Do oils evaporate while warm on stove?

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lindsycarter

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So I had a big soap making weekend. I decided to do my first master batch of oils since I was making around 10lbs of soap of various scents and additives. I measured all the oils out before adding to the main pot on double boiler, measured them again right before actually adding to the pot. Once all melted and the first lye solution mixed and cooling I measured out my first amount of oil needed. Once I got down to the very last batch, I was nearly 13 ounces short on oils so, based on my percentages I had to run a lye calculator again in order not to waste the oils but my last batch ended up very small. Is there a limit to how much time is recommended for oils being warmed? I didn't think they would evaporate so much (or at all).
 

DeeAnna

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No, they should not evaporate. The molecules of fat are very large and they do not want to turn into a gas easily.

A loss of about 10% (13 ounces out of 160 ounces) is pretty high. But I'm betting on measurement error. Here's what I'm wondering -- Does your scale weigh to whole ounces or 1/10th of an ounce? If it weighs to whole ounces, there's most of your problem. There can be around a 0.5 ounce error, over- or under-weight, when using a scale with that kind of accuracy. And since we tend to over-pour, the likelihood is you were pouring a little bit too much for every batch. After making however many separate pours that you made, the extra little bit from every pour added up to a lot.

Just a guess....
 

shunt2011

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I agree with DeeAnna that it's likely a weighing error. I master batch my oils all the time 8-10 5lb batches and don't have that kind of error. I measure in grams always, and if anything I'm usually over a bit by the last batch due to a bit of overpour.
 

dixiedragon

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No, they should not evaporate. The molecules of fat are very large and they do not want to turn into a gas easily.

A loss of about 10% (13 ounces out of 160 ounces) is pretty high. But I'm betting on measurement error. Here's what I'm wondering -- Does your scale weigh to whole ounces or 1/10th of an ounce? If it weighs to whole ounces, there's most of your problem. There can be around a 0.5 ounce error, over- or under-weight, when using a scale with that kind of accuracy. And since we tend to over-pour, the likelihood is you were pouring a little bit too much for every batch. After making however many separate pours that you made, the extra little bit from every pour added up to a lot.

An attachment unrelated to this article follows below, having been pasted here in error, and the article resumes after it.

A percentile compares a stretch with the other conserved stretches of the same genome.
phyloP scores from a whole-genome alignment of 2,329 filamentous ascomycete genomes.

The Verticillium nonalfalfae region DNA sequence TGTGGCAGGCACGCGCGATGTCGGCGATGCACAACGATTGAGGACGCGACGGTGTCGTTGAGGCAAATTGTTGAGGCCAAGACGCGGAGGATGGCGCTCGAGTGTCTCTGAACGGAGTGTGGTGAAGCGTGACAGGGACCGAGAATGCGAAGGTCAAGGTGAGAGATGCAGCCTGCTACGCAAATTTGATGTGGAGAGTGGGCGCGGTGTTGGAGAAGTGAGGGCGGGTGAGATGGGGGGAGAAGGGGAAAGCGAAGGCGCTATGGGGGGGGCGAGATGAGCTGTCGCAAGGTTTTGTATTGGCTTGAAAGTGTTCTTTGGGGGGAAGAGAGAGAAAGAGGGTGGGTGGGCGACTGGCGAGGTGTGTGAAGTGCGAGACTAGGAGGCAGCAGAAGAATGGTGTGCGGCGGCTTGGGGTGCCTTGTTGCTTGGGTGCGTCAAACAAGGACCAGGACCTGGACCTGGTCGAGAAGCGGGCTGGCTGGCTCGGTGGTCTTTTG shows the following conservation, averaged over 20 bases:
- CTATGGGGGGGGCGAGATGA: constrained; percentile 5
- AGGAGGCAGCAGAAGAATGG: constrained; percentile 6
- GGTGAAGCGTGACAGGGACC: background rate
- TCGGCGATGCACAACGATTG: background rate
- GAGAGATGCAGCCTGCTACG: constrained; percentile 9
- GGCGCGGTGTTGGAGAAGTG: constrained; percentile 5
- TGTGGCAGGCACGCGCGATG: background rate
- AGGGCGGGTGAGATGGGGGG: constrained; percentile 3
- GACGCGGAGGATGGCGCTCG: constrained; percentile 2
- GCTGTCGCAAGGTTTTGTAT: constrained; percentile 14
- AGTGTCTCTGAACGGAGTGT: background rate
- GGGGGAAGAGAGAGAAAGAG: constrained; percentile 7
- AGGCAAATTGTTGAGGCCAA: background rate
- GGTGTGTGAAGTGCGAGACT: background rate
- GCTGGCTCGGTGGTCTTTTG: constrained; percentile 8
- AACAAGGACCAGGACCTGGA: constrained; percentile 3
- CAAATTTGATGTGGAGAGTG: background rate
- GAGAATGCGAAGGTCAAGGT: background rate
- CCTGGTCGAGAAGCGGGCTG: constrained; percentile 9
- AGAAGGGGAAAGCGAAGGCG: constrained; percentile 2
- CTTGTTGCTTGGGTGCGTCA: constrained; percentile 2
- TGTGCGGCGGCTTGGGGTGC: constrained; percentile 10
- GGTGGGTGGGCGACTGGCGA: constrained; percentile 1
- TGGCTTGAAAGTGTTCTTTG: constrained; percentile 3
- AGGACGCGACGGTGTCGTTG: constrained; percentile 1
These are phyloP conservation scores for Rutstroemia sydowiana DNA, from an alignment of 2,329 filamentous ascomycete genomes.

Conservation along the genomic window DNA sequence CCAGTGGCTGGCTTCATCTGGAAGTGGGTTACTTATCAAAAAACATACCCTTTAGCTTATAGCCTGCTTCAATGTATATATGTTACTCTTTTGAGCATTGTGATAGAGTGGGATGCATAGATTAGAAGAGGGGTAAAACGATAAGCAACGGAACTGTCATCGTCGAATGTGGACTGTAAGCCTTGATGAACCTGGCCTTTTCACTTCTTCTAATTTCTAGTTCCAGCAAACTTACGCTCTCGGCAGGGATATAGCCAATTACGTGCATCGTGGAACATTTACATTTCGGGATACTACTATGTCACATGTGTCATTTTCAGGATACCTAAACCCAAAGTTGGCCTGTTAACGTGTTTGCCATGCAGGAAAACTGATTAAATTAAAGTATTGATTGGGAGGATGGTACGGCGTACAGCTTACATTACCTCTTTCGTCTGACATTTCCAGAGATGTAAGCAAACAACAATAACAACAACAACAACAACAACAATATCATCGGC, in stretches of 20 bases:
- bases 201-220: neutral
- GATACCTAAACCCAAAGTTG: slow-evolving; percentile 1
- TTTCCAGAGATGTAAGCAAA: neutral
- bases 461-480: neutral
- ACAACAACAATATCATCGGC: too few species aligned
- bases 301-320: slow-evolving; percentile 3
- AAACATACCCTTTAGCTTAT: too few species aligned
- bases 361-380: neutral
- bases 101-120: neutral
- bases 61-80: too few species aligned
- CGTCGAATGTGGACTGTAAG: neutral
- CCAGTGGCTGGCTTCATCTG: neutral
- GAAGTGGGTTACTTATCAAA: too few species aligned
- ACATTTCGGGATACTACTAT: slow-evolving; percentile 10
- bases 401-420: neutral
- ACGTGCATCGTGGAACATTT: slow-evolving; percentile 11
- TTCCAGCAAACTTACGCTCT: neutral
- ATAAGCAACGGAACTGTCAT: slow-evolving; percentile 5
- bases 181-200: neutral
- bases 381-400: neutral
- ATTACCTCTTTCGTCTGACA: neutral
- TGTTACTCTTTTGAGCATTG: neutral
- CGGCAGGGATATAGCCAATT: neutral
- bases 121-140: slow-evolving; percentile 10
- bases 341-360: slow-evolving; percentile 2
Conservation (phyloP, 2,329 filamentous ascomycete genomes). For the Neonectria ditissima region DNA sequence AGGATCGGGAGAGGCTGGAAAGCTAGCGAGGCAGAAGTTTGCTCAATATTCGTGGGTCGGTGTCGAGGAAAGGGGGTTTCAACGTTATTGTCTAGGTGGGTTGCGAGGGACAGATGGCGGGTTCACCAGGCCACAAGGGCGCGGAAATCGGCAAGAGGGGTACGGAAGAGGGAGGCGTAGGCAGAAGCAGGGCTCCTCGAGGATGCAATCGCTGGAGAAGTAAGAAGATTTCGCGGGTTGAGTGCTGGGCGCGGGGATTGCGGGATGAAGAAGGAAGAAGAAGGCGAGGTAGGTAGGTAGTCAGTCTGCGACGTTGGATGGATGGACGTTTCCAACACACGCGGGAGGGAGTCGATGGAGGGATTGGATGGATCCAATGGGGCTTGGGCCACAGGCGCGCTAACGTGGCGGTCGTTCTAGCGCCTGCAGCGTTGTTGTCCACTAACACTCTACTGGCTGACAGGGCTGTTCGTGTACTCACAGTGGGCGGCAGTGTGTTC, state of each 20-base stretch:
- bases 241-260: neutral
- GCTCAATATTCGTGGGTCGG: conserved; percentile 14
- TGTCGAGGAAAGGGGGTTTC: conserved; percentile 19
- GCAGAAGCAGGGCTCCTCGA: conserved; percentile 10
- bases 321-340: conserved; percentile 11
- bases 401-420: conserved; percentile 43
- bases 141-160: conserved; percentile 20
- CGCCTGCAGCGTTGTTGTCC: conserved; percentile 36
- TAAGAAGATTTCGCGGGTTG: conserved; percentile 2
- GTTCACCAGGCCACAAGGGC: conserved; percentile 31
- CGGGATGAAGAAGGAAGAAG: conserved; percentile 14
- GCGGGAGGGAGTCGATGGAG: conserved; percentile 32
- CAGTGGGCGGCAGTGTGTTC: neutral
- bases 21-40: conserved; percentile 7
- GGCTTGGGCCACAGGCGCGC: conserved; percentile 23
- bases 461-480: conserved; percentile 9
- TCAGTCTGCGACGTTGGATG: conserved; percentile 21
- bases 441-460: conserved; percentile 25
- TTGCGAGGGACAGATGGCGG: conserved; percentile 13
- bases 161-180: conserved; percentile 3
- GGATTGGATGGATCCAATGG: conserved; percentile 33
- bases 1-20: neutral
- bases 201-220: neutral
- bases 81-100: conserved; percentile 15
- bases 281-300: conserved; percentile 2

Just a guess....
But wouldn't the OP have ended up with MORE oil, not less, in this scenario?
 

DeeAnna

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No, she would be short at the end.

Say I make up a master batch of 50 oz.
I want to use this oil to make 5 batches that contain 10 oz of oil for each batch.
I unintentionally overpour each batch of oils by 0.5 oz -- in other words, I pour 10.5 oz per batch, not 10 oz.

After 4 batches, the total accumulated shortage of oil would be (4 batches) X (0.5 oz too much oil per batch) = 2 oz.
So my last portion of oil would weigh only 10 - 2 = 8 oz.
The error would be 4 / 50 X 100% = 8%.
 

lindsycarter

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I specifically set my recipe to weigh in ounces by 1/10 oz since my scale is only accurate to that degree. I measured several times since this was my first time master batching the oils. So I am nearly positive that everything was weighed accurately (several times). I figured the recipes the day before, recalculated through the lye calculator then reweighed oils before adding them. Still don't know what I did wrong. Thanks for all the suggestions!
 

DeeAnna

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For that much error, there's something not right. I'd have to be there and see what you're doing to help you further. Maybe others will have some suggestions.
 

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